“When you get into the larger aircraft it becomes like a hotel, with dozens of staff supporting the plane based in a galley area down below. You have very comprehensive cooking facilities, and on larger aircraft we have looked at theatres, with spiral staircases and a Steinway grand piano. The limitations for what you can put inside a plane are pretty much the limits of physics, and even money cannot always overcome that. Even so, people are still always trying to push [the limits]. ”
Honeywell Forecast Hedges Helicopter Market Bottom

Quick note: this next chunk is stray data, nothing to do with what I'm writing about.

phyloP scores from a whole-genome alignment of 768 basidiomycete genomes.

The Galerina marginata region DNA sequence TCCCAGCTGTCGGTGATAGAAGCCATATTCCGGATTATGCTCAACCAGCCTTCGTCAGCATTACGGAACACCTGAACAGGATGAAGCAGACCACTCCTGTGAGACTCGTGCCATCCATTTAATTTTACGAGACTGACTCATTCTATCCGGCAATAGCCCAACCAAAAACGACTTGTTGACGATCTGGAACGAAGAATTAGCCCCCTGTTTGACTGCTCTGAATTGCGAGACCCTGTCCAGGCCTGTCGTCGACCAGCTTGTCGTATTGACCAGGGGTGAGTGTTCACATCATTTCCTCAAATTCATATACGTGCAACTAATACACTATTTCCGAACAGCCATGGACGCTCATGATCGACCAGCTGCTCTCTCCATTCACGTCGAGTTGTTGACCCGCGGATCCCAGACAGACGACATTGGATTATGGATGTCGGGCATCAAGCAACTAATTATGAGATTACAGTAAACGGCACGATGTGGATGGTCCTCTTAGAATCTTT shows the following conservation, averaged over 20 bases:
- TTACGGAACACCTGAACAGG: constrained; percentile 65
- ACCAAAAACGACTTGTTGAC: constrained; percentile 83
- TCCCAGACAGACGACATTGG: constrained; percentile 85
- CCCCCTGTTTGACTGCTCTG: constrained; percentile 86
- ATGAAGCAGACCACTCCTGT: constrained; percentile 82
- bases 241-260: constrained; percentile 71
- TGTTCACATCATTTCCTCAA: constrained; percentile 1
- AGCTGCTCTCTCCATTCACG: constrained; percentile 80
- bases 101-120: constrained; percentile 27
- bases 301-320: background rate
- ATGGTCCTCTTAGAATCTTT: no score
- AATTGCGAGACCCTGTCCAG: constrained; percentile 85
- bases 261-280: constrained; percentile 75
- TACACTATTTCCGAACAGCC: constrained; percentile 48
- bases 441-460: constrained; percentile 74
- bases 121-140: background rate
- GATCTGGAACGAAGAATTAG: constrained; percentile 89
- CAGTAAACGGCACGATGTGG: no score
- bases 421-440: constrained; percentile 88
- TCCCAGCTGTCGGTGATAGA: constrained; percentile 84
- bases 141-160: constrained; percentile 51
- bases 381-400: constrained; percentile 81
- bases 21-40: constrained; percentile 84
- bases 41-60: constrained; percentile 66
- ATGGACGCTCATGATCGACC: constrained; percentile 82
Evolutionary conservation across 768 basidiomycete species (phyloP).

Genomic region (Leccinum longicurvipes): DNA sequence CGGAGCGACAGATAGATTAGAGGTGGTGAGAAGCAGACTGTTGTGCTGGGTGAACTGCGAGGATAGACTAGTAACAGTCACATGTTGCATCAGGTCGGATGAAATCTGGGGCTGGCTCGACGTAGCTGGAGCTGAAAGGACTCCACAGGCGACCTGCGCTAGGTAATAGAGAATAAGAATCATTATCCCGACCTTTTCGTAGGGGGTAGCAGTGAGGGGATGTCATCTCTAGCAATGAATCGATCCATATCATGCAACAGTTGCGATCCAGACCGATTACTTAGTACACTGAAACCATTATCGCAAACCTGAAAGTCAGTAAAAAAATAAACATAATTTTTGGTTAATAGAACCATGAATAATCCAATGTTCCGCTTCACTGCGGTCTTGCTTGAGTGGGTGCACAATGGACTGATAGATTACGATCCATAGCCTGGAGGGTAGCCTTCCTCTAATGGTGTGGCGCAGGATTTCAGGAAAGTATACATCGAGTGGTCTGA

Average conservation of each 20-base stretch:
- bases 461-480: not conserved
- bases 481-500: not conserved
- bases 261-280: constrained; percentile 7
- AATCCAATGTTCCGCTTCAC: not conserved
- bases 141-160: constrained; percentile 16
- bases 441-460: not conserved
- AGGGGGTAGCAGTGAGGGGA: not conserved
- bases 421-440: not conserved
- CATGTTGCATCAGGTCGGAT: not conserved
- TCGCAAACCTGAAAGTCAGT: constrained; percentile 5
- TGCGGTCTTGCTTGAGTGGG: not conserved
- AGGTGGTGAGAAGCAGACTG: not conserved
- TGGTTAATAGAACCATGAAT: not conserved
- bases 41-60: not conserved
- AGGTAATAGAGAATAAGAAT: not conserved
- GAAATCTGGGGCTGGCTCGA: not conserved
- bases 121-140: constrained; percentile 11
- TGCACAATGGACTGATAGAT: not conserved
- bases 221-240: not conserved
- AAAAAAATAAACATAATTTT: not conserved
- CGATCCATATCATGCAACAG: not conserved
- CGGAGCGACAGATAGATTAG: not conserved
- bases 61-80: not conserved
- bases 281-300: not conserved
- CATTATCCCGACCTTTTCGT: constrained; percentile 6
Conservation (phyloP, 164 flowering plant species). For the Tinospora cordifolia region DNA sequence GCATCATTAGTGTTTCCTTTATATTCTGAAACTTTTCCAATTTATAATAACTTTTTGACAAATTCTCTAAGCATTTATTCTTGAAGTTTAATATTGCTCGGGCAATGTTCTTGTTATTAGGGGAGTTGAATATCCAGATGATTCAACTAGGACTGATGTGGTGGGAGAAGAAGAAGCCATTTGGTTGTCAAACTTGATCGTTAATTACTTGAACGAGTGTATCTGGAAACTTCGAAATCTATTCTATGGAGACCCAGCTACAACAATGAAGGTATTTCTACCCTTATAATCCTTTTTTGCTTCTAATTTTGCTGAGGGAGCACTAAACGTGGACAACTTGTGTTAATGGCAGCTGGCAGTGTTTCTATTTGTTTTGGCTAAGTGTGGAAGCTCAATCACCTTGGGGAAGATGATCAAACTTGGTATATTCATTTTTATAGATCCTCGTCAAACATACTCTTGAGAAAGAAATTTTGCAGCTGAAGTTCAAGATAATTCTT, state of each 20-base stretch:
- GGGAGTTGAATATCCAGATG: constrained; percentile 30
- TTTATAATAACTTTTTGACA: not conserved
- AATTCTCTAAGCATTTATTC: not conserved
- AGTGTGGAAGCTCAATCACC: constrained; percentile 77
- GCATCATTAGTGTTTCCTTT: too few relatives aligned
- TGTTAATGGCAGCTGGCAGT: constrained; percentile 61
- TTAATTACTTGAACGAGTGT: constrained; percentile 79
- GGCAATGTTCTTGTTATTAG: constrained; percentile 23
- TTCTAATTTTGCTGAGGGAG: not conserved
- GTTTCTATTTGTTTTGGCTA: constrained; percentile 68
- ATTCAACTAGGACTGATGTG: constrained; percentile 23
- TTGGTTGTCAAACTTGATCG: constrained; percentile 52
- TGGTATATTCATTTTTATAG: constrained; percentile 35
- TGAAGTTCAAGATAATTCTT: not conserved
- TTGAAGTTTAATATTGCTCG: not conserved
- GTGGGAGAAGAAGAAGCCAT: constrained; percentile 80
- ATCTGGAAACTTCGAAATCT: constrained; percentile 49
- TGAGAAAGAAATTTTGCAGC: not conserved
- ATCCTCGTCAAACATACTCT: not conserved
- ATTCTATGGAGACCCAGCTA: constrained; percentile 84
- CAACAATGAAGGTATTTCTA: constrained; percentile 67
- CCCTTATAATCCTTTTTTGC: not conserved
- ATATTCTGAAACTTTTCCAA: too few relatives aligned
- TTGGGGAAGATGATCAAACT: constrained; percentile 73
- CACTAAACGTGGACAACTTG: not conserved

Honeywell's annual market forecast for civil turbine-powered helicopters released in late February predicts flat to slightly increased deliveries in the next five years compared with the previous five, but there are caveats aplenty. The forecast calls for deliveries to remain near 2008 levels this year before declining in 2010. The sharpness of the drop and how long it will last is largely unknown, forecasters noted, "due to the uncertainty of the global economy." Measured customer purchase expectations for the period are down 21 percent worldwide. Medium- and intermediate-twin helicopters posted the biggest anticipated drop, down 43 and 49 percent. Only expectations for turbine singles and light twins rose, but Honeywell anticipates that a good portion of this demand will be triggered by fleet attrition and by operators who trade down to smaller helicopters.